• Patient rates the pain at 7/10. Describes pain as constant and achy and awakens her at night. The pain is also exacerbated by throwing, lifting, and carrying activities but not overhead activities, weight-bearing activities or reaching. She complains of weakness but no instability, swelling, clicking, numbness, catching, tingling, or neck pain.
  • Current medications: Ibuprofen for shoulder pain.
  • 16 point review of systems negative.

Exam

  • Neurovascular intact x 4 extremities; no lymph nodes palpated.
  • No pain or weakness with internal rotation and no weakness with external rotation. No pain over the acromioclavicular joint, the anterior joint line, the SC joint, or acromion.
  • There is pain over the greater tuberosity, proximal biceps, and scapula, and pain and weakness with resisted scaption and pain with external rotation.
  • Pain over anterolatereral shoulder. Pain increases with AROM. Decreased active elevation, normal passive ROM to right upper extremity.
  • The patient has negative testing with Jobe relocation test, Apprehension testing, load and shift testing, belly press testing, lift off test, and Yergason test. Positive testing with Obriens test, Mayo Sheer test, posterior labral provocation, Neer impingement test, Hawkins Kennedy impingement test, and Speeds test.
    Assessment and Plan
  • 4-view x-ray series of the right shoulder shows calcific deposit. No fracture or dislocation. There is acromioclavicular joint post-traumatic osteoarthritis, post glenoid bone fragment. Injury cause unknown.
  • Tendinitis due to calcification
  • Will order MRI for the right shoulder to rule out a possible rotator cuff tear. See patient next week in follow up.
  • Right shoulder pain; declined prescription for pain medication. She will continue to use ice and OTC pain medication.

Other Impacts

Post traumatic osteoarthritis cannot be assumed because of any injury and arthritis that follows. The documentation from the provider must include “post-traumatic” to code to M19.111 category. Calcification of joint is included in the M75 category in ICD-10-CM so an additional code in ICD-10-CM is not required.

Summary of ICD-10-CM Impacts

Clinical Documentation

  1. In ICD-10-CM, osteoarthritis codes are divided by specific location, laterality, and types. The codes associated with osteoarthritis in the “other” joints block (other than hip, knee, and first carpometacarpal joint) include primary, posttraumatic, secondary, and unspecified.
  2. Pain may be considered integral to the underlying post-traumatic osteoarthritis, and thus is not coded separately as a symptom.

Coding

ICD-9-CM Diagnosis Codes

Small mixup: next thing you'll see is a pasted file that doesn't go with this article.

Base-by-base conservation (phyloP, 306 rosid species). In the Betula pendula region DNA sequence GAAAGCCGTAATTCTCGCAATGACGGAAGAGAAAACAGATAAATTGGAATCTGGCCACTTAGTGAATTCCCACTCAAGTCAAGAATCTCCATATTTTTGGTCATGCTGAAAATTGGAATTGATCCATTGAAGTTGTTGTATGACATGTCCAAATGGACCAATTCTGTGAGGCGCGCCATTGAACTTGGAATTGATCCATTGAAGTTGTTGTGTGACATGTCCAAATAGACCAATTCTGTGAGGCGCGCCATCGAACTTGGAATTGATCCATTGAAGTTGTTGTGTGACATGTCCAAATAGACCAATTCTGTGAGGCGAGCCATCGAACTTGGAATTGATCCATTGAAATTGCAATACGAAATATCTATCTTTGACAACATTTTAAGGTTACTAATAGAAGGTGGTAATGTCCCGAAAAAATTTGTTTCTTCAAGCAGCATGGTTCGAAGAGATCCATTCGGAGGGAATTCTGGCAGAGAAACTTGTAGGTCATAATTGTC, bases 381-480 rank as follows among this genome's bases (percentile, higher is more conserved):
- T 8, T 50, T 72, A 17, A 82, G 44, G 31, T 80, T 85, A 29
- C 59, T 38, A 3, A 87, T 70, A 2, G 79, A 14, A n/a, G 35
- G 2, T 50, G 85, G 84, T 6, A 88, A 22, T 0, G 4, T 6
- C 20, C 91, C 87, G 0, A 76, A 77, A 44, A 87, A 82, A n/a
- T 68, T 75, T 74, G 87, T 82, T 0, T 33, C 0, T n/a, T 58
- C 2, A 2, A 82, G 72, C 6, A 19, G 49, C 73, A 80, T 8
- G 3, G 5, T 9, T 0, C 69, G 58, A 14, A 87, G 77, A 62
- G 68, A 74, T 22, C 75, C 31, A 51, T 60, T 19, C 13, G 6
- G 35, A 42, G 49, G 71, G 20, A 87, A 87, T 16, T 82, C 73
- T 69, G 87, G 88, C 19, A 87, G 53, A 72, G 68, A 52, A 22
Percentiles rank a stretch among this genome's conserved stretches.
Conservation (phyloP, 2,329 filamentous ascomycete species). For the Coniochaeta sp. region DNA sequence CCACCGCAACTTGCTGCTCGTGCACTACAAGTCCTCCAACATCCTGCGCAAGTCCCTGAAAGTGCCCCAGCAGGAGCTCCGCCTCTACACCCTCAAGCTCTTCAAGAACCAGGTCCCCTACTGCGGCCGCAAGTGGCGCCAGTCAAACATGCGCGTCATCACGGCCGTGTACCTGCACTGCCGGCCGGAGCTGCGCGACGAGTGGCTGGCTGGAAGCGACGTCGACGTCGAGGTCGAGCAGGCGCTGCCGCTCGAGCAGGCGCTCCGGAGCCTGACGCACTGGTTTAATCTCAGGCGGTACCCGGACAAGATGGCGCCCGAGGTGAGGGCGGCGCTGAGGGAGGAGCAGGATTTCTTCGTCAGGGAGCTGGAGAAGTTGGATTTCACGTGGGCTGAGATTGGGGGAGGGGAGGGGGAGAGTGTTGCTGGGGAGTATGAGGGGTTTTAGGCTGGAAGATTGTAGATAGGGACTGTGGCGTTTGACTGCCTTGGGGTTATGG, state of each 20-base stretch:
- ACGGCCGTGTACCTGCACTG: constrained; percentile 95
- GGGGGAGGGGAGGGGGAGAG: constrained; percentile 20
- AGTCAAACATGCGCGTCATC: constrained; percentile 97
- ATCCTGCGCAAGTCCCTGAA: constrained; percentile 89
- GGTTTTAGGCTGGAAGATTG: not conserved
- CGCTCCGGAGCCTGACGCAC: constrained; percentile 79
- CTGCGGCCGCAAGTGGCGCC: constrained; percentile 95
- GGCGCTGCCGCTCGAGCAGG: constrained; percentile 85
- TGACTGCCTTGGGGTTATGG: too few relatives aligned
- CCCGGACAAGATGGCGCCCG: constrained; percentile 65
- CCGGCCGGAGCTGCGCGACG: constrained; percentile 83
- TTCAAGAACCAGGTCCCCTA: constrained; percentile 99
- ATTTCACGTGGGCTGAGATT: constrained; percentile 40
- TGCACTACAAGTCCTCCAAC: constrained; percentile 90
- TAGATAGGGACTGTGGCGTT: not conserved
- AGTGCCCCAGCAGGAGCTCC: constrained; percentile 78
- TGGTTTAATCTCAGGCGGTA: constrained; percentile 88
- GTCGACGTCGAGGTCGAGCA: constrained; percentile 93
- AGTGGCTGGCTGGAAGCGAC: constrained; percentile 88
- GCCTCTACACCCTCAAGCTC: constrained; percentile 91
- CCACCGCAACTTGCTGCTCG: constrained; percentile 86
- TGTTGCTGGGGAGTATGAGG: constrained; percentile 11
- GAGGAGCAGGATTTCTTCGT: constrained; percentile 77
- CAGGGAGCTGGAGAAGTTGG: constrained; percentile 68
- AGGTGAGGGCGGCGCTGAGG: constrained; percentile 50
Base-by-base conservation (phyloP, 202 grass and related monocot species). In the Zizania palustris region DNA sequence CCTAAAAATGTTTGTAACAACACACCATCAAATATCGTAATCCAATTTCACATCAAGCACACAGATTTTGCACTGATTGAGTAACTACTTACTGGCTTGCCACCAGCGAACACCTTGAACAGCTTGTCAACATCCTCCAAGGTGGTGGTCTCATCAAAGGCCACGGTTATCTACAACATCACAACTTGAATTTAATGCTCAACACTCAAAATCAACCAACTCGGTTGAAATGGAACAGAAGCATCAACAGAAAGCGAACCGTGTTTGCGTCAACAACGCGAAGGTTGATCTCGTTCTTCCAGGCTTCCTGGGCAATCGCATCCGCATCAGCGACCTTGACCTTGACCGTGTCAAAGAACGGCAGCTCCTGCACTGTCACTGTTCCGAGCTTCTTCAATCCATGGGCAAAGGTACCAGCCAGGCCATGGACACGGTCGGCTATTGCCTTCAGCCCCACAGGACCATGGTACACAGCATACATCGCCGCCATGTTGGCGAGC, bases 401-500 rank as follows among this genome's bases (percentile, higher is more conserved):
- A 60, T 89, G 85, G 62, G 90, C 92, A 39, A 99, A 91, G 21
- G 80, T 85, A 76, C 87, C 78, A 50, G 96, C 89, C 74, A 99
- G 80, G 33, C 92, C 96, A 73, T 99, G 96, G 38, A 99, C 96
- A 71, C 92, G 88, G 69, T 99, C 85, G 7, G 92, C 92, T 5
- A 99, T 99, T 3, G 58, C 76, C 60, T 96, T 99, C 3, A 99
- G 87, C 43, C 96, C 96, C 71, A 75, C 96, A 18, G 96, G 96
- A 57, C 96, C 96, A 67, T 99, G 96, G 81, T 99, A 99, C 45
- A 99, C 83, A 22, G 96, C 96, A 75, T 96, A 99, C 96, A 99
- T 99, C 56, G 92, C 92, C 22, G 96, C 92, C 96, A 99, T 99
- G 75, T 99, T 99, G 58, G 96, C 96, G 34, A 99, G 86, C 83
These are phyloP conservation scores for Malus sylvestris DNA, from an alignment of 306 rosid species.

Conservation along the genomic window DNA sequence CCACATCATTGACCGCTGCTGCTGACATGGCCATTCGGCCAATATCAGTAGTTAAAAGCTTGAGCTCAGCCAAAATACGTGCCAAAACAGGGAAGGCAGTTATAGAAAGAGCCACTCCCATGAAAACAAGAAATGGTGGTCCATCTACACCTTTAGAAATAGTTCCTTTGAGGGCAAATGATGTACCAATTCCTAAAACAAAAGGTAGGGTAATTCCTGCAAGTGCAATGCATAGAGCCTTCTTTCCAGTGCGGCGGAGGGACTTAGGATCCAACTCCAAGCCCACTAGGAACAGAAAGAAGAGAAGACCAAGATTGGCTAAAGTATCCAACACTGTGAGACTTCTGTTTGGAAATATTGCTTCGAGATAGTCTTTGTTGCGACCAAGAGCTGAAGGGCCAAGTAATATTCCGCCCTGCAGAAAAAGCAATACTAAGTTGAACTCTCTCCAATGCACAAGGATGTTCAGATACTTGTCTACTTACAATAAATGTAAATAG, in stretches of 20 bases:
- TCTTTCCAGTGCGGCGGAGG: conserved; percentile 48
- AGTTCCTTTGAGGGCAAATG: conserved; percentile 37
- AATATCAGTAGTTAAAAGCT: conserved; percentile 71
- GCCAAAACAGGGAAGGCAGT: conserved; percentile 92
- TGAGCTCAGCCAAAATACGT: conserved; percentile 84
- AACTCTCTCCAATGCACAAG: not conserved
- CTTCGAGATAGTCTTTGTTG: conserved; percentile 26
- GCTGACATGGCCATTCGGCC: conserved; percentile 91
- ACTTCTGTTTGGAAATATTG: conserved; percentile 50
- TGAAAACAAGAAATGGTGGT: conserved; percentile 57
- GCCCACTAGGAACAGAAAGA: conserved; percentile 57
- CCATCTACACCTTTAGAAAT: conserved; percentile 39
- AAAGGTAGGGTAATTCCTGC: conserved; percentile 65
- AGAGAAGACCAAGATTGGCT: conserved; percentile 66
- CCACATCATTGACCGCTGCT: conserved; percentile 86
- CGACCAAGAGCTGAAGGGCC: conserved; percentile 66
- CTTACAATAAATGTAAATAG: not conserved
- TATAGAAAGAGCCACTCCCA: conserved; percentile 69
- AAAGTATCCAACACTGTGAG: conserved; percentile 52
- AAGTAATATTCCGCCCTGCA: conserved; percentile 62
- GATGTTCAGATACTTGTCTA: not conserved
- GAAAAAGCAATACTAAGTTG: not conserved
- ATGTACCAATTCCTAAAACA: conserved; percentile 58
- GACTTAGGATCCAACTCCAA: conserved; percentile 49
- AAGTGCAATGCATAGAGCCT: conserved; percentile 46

715.31 Osteoarthrosis, localized, but unspecified as to primary or secondary, shoulder region
726.11 Calcifying tendinitis of shoulder
719.81 Calcification, joint, shoulder
ICD-10-CM Diagnosis Codes
M19.111 Post-traumatic osteoarthritis, right shoulder
M75.31 Calcific tendinitis of right shoulder

Scenario: Cervical Disc Disease

Scenario Details

Chief Complaint

  • “My neck hurts and I have a tingling pain sensation going down my right arm.”

History

  • Patient is a 68 year-old male with history of neck pain that has been worsening over the last two years. Recently, he has experienced some numbness and a painful tingling sensation in his right arm going down to his thumb. No other symptoms or pertinent medical history.

Review of Systems, Physical Exam, Laboratory Tests

  • Review of systems is negative except for the neck pain and sensations in his right arm described above. No history of acute injury to neck or arm.
  • Physical exam is normal except for neurological exam of the right upper extremity, which reveals slight decrease to sensation in the thumb and forefinger region of the hand in the C6 nerve root distribution. No evidence of weakness in the muscles of the arm or hand.
  • MRI scan of the neck shows degenerative changes of the C5-6 disc with lateral protrusion of disc material. No other abnormalities noted.

Assessment and Plan

  • Cervical transforaminal injection at C5-6

Summary of ICD-10-CM Impacts

Clinical Documentation
- Subcategory M50.1 describes cervical disc disorders. M50.12 Cervical disc disease that includes degeneration of the disc as a combination code. The 5th character differentiates various regions of the cervical spine (high cervical C2-3 and C3-4; mid-cervical C4-5, C5-6, and C6-7; cervicothoracic
C7-T1 and the associated radiculopathies at each level). This is a combination code that includes the disc degeneration and radiculopathy

Coding

ICD-9-CM Diagnosis Codes
722.0 Cervical disc displacement without myelopathy
722.4 Degeneration of cervical intervertebral disc

ICD-10-CM Diagnosis Codes
M50.12 Cervical disc disorder with radiculopathy, mid-cervical region

Scenario: Struck by Car

Scenario Details

Chief Complaint

  • “I was crossing the street and got hit by a car. My right leg is broken and my left wrist hurts.”

History

  • Patient is a 24-year-old male brought to the Emergency Department after being struck by a car while crossing the street. He denies any previous medical diseases or surgical procedures.

Review of Systems, Physical Exam, Laboratory Tests

VSS and Physical Exam are within normal limits with the following exceptions:

  • RLE: open fracture of the mid-shaft region of the femur. Wound is approximately 15 cm in length and the bone fragments show injury to bone and periosteum (Gustilo Type IIIB); at least three fragments are visible. No apparent nerve or vascular injuries are noted.
  • LUE: skin intact over entire extremity. There is obvious deformity of the wrist, which is painful to palpation. Neurological and vascular exam of the hand is intact.